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Discussion Starter · #3 ·
oriental scientist are making better metals. as usual, humans progress, its all humans know how to do.

the point of the story is really that they hit a point where they need serious backing because they have proven there are ways to make a big step forward, possibly for the entire industry, but havent ironed it all out so to speak. if they can, they can make stronger aluminium commercially available.

better for bikes, airplanes, etc etc.
 

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Panigaliscious
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This is very common with any research group who is pushing the boundaries of engineering and trying to operate as a viable business. Their only real value is the IP, but its value is unclear because it is unproven. Somewhat of a chicken and egg situation.

We worked with a local company that does some defense stuff that is very cool that our tax dollars pay for. They also have some very unique battery patents that would likely revolutionize things like electric bikes if the technology could be made affordable becuase of the high energy density (much more than Lithium or Ni-Cad). Anyway, they approached us and "courted" our technical people for some time before finally asking for what they really wanted: money. Basically they were hoping we could make their payroll for a few months to keep going.

We declined and haven't heard much from them since.
 

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Damn, where's Larry when you need him to 'splain stuff??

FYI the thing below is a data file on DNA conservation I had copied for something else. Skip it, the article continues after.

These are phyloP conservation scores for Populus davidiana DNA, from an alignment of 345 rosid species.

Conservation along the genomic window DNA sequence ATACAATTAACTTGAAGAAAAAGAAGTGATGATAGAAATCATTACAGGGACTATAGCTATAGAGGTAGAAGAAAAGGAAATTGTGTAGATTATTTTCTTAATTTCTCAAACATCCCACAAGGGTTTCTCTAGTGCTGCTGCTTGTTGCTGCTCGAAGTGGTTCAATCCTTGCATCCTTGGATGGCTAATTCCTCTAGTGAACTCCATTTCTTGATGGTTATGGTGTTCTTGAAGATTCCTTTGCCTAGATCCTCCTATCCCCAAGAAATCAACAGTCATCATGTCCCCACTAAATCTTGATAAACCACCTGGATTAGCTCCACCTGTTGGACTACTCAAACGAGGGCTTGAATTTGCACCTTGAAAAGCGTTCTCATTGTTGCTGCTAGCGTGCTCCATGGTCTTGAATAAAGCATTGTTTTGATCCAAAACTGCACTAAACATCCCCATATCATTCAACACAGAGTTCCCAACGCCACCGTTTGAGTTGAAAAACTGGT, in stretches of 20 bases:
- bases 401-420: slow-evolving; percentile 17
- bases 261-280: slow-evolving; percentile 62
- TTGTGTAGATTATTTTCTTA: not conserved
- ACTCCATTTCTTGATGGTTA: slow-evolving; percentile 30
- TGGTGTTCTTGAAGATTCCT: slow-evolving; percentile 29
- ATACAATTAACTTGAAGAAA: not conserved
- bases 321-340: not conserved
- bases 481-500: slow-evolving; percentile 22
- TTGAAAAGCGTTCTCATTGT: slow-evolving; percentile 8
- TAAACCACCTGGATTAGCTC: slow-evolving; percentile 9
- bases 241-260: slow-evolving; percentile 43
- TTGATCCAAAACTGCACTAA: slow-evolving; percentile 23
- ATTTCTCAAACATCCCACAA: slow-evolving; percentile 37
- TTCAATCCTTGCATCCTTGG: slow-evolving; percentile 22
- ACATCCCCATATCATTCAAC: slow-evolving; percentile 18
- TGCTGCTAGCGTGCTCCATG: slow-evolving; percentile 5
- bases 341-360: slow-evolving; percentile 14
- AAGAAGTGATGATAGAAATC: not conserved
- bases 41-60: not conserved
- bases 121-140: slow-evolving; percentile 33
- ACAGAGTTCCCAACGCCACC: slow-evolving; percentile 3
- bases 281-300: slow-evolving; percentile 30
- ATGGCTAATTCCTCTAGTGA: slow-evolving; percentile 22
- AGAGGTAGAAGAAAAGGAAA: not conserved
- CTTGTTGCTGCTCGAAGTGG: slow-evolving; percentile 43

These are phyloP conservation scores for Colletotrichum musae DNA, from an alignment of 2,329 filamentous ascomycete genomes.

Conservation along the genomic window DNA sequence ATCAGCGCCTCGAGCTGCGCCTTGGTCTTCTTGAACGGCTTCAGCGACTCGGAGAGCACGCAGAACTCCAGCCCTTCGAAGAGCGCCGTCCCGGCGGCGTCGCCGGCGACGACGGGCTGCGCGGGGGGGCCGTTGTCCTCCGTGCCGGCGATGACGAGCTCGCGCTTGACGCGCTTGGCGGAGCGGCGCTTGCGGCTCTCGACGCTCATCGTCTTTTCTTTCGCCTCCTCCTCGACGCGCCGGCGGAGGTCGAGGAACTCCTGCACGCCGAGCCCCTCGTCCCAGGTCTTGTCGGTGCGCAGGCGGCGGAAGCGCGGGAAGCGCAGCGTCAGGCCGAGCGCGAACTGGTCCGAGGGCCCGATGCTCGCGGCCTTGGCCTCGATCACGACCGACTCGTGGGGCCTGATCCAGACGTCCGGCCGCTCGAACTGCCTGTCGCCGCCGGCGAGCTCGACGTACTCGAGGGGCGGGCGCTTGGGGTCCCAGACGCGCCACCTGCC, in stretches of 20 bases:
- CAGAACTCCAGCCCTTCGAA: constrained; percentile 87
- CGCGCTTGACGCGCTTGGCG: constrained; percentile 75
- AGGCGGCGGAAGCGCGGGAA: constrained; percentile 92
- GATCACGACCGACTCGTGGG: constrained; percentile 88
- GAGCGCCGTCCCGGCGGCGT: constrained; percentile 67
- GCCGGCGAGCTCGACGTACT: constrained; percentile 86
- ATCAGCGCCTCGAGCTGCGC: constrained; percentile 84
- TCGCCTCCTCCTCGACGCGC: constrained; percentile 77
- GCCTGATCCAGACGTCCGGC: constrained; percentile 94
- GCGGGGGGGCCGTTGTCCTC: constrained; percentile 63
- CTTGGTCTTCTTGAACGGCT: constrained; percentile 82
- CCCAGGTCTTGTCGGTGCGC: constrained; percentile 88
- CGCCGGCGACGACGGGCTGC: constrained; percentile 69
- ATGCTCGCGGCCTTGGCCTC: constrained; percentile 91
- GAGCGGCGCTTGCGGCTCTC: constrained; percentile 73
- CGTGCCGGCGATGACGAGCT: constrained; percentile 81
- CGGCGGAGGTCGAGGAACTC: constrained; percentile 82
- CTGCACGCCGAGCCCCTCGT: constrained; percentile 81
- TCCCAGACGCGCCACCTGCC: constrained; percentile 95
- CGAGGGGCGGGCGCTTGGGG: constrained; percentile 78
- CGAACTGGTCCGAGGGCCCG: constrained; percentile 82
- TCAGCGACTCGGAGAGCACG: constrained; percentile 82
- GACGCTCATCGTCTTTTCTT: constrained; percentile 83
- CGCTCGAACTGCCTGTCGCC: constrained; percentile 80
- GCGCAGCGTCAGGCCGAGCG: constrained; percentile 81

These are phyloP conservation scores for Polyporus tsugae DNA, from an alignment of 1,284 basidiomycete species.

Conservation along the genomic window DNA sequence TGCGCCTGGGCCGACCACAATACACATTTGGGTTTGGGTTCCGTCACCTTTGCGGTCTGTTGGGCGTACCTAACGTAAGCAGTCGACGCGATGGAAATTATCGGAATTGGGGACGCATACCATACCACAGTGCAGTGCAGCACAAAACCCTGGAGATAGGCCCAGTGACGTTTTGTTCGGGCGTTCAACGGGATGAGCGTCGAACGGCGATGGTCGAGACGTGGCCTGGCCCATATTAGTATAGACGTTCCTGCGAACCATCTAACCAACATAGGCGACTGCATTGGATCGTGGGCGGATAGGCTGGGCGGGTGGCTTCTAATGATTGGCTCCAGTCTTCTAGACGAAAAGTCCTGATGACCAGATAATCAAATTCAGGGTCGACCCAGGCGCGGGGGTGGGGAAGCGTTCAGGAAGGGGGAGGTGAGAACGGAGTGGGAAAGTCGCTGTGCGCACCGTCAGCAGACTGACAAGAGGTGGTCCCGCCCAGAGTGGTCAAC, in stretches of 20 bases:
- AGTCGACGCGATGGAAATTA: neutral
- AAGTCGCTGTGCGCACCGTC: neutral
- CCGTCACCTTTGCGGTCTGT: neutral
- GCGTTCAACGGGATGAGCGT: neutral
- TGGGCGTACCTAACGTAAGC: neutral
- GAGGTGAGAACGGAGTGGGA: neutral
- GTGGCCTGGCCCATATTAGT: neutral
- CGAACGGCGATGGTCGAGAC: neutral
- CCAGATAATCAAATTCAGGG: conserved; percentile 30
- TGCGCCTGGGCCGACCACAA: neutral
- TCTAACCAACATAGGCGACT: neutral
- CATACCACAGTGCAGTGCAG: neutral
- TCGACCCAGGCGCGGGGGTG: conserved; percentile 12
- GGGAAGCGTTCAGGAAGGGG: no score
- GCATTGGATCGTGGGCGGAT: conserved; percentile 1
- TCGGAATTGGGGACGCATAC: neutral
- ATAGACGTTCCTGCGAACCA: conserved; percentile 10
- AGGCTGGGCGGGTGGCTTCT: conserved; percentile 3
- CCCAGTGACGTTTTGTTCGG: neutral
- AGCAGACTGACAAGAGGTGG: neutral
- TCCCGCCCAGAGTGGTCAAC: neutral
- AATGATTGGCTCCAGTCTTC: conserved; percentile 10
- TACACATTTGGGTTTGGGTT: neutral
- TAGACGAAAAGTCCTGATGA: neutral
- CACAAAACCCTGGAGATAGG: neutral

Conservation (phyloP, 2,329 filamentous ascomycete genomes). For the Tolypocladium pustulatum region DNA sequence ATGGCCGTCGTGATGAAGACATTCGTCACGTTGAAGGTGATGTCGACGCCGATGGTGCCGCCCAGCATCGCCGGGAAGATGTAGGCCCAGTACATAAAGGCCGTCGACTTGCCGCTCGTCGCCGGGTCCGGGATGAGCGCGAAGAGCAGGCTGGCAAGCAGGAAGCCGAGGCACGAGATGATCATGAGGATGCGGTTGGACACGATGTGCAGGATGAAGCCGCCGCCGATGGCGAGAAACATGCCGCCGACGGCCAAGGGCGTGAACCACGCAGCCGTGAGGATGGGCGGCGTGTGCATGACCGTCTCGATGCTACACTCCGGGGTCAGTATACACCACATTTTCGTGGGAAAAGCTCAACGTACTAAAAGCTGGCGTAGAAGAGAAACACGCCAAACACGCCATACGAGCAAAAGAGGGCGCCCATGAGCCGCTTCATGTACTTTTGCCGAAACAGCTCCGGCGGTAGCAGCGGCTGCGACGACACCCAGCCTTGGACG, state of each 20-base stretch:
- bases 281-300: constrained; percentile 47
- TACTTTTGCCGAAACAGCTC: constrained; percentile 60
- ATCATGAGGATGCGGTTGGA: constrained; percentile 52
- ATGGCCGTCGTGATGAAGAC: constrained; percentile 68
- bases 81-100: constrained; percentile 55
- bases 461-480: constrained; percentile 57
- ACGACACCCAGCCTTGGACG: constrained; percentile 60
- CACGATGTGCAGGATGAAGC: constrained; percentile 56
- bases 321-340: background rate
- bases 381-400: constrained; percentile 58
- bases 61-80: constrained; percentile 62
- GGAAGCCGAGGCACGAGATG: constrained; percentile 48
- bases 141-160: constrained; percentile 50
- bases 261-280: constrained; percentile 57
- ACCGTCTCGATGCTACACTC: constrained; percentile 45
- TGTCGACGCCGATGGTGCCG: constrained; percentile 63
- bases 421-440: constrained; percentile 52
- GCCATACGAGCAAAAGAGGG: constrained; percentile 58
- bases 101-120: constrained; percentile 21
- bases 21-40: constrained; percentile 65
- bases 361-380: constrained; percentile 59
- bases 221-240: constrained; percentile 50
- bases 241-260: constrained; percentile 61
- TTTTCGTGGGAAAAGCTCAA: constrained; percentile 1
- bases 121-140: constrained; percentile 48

Lidz..... U sure you want that?
Splanation would be that the molecule is built on a V4 electron layout with valance in multiples of v to the 4th. Then there's the fuzzy graphics. Then the emotional aspect which justifies it.

Jeez... I'm getting skeered. I better stfu.
 

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Discussion Starter · #7 ·
Metal Smasher Makes Aluminum as Strong as Steel - ScienceNOW

Snuffing out a cigarette butt with a 10-ton boot would be excessive, but using the equivalent on certain metals can yield amazing results. By smashing an aluminum alloy between two anvils, researchers have created a metal that's as strong as steel but much lighter. If the process can be commercialized, it could yield better components for aircraft and automobiles, as well as metal armor light enough for soldiers to wear in battle.

Aluminum's main advantage is its lightness. But the second-most-abundant metal in Earth's crust is also a weakling: It breaks apart under loads that heavier metals such as steel shoulder easily. For decades, scientists have been looking for a way to manufacture the aluminum equivalent of titanium, a lightweight metal that's stronger than steel, but without titanium's high cost.

In the new study, an international team of materials scientists turned to an emerging metal-processing technique called high-pressure torsion (HPT). Basically, HPT involves clamping a thin disk of metal to a cylindrical anvil and pressing it against another anvil with a force of about 60,000 kilograms per square centimeter, all while turning one anvil slowly. The researchers also kept the processed samples at room temperature for over a month, in a common metallurgical process called natural aging. The deformation under the enormous pressure plus the aging alters the basic structure of metals at the nanoscale—or distances measured in billionths of a meter.